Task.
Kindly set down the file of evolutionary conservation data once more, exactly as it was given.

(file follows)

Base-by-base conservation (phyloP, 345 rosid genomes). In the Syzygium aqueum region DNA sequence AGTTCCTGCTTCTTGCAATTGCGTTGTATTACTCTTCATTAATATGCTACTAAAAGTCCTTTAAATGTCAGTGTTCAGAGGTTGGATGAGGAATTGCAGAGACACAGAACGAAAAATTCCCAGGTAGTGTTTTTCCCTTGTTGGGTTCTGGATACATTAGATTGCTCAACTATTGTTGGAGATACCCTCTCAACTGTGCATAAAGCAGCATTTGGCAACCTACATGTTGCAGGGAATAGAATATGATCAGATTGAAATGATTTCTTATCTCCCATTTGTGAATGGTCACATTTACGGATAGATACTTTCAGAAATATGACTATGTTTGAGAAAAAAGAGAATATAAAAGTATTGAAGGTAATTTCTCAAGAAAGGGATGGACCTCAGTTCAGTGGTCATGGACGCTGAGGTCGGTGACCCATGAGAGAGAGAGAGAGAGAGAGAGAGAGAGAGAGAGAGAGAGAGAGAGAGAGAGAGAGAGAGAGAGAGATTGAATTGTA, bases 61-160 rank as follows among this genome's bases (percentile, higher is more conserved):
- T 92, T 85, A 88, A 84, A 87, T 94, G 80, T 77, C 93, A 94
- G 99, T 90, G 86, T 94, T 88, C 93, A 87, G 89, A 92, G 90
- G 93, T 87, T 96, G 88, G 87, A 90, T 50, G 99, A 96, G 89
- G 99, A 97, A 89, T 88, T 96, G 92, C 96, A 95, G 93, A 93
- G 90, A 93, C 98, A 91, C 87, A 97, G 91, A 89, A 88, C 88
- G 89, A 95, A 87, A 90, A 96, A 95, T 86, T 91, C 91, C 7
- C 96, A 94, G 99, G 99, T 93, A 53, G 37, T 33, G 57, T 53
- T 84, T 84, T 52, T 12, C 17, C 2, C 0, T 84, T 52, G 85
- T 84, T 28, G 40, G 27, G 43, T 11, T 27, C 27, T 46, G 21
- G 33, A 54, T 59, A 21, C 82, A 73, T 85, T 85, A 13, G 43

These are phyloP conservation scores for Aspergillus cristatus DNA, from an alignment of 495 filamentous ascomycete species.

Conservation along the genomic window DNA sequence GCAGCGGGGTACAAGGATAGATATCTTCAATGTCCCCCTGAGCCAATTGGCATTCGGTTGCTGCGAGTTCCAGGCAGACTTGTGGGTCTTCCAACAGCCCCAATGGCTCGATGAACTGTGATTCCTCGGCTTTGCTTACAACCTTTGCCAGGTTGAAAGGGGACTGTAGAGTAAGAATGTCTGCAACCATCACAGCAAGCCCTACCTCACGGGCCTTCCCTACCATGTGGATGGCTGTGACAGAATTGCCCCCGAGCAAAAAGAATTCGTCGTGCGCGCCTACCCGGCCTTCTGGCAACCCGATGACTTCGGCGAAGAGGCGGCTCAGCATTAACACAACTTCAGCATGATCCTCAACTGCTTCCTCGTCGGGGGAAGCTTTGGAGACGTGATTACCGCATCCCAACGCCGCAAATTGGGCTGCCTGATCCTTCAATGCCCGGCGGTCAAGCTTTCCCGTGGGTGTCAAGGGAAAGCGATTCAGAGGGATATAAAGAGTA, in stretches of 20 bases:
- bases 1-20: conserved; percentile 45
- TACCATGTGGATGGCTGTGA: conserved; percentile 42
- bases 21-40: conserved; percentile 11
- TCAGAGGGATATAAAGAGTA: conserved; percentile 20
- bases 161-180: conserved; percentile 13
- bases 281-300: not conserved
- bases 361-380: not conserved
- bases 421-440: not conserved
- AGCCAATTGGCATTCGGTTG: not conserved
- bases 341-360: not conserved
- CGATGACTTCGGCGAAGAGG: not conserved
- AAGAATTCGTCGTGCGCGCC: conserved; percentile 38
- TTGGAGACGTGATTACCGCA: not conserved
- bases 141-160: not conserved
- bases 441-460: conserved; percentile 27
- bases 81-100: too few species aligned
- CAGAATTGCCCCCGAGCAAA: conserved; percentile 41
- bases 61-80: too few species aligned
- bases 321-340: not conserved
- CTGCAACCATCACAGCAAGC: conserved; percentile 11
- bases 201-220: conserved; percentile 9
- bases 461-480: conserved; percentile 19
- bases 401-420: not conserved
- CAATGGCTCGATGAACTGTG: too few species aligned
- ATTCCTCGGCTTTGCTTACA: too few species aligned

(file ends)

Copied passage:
Base-by-base conservation (phyloP, 345 rosid genomes). In the Syzygium aqueum region DNA sequence AGTTCCTGCTTCTTGCAATTGCGTTGTATTACTCTTCATTAATATGCTACTAAAAGTCCTTTAAATGTCAGTGTTCAGAGGTTGGATGAGGAATTGCAGAGACACAGAACGAAAAATTCCCAGGTAGTGTTTTTCCCTTGTTGGGTTCTGGATACATTAGATTGCTCAACTATTGTTGGAGATACCCTCTCAACTGTGCATAAAGCAGCATTTGGCAACCTACATGTTGCAGGGAATAGAATATGATCAGATTGAAATGATTTCTTATCTCCCATTTGTGAATGGTCACATTTACGGATAGATACTTTCAGAAATATGACTATGTTTGAGAAAAAAGAGAATATAAAAGTATTGAAGGTAATTTCTCAAGAAAGGGATGGACCTCAGTTCAGTGGTCATGGACGCTGAGGTCGGTGACCCATGAGAGAGAGAGAGAGAGAGAGAGAGAGAGAGAGAGAGAGAGAGAGAGAGAGAGAGAGAGAGAGAGAGATTGAATTGTA, bases 61-160 rank as follows among this genome's bases (percentile, higher is more conserved):
- T 92, T 85, A 88, A 84, A 87, T 94, G 80, T 77, C 93, A 94
- G 99, T 90, G 86, T 94, T 88, C 93, A 87, G 89, A 92, G 90
- G 93, T 87, T 96, G 88, G 87, A 90, T 50, G 99, A 96, G 89
- G 99, A 97, A 89, T 88, T 96, G 92, C 96, A 95, G 93, A 93
- G 90, A 93, C 98, A 91, C 87, A 97, G 91, A 89, A 88, C 88
- G 89, A 95, A 87, A 90, A 96, A 95, T 86, T 91, C 91, C 7
- C 96, A 94, G 99, G 99, T 93, A 53, G 37, T 33, G 57, T 53
- T 84, T 84, T 52, T 12, C 17, C 2, C 0, T 84, T 52, G 85
- T 84, T 28, G 40, G 27, G 43, T 11, T 27, C 27, T 46, G 21
- G 33, A 54, T 59, A 21, C 82, A 73, T 85, T 85, A 13, G 43

These are phyloP conservation scores for Aspergillus cristatus DNA, from an alignment of 495 filamentous ascomycete species.

Conservation along the genomic window DNA sequence GCAGCGGGGTACAAGGATAGATATCTTCAATGTCCCCCTGAGCCAATTGGCATTCGGTTGCTGCGAGTTCCAGGCAGACTTGTGGGTCTTCCAACAGCCCCAATGGCTCGATGAACTGTGATTCCTCGGCTTTGCTTACAACCTTTGCCAGGTTGAAAGGGGACTGTAGAGTAAGAATGTCTGCAACCATCACAGCAAGCCCTACCTCACGGGCCTTCCCTACCATGTGGATGGCTGTGACAGAATTGCCCCCGAGCAAAAAGAATTCGTCGTGCGCGCCTACCCGGCCTTCTGGCAACCCGATGACTTCGGCGAAGAGGCGGCTCAGCATTAACACAACTTCAGCATGATCCTCAACTGCTTCCTCGTCGGGGGAAGCTTTGGAGACGTGATTACCGCATCCCAACGCCGCAAATTGGGCTGCCTGATCCTTCAATGCCCGGCGGTCAAGCTTTCCCGTGGGTGTCAAGGGAAAGCGATTCAGAGGGATATAAAGAGTA, in stretches of 20 bases:
- bases 1-20: conserved; percentile 45
- TACCATGTGGATGGCTGTGA: conserved; percentile 42
- bases 21-40: conserved; percentile 11
- TCAGAGGGATATAAAGAGTA: conserved; percentile 20
- bases 161-180: conserved; percentile 13
- bases 281-300: not conserved
- bases 361-380: not conserved
- bases 421-440: not conserved
- AGCCAATTGGCATTCGGTTG: not conserved
- bases 341-360: not conserved
- CGATGACTTCGGCGAAGAGG: not conserved
- AAGAATTCGTCGTGCGCGCC: conserved; percentile 38
- TTGGAGACGTGATTACCGCA: not conserved
- bases 141-160: not conserved
- bases 441-460: conserved; percentile 27
- bases 81-100: too few species aligned
- CAGAATTGCCCCCGAGCAAA: conserved; percentile 41
- bases 61-80: too few species aligned
- bases 321-340: not conserved
- CTGCAACCATCACAGCAAGC: conserved; percentile 11
- bases 201-220: conserved; percentile 9
- bases 461-480: conserved; percentile 19
- bases 401-420: not conserved
- CAATGGCTCGATGAACTGTG: too few species aligned
- ATTCCTCGGCTTTGCTTACA: too few species aligned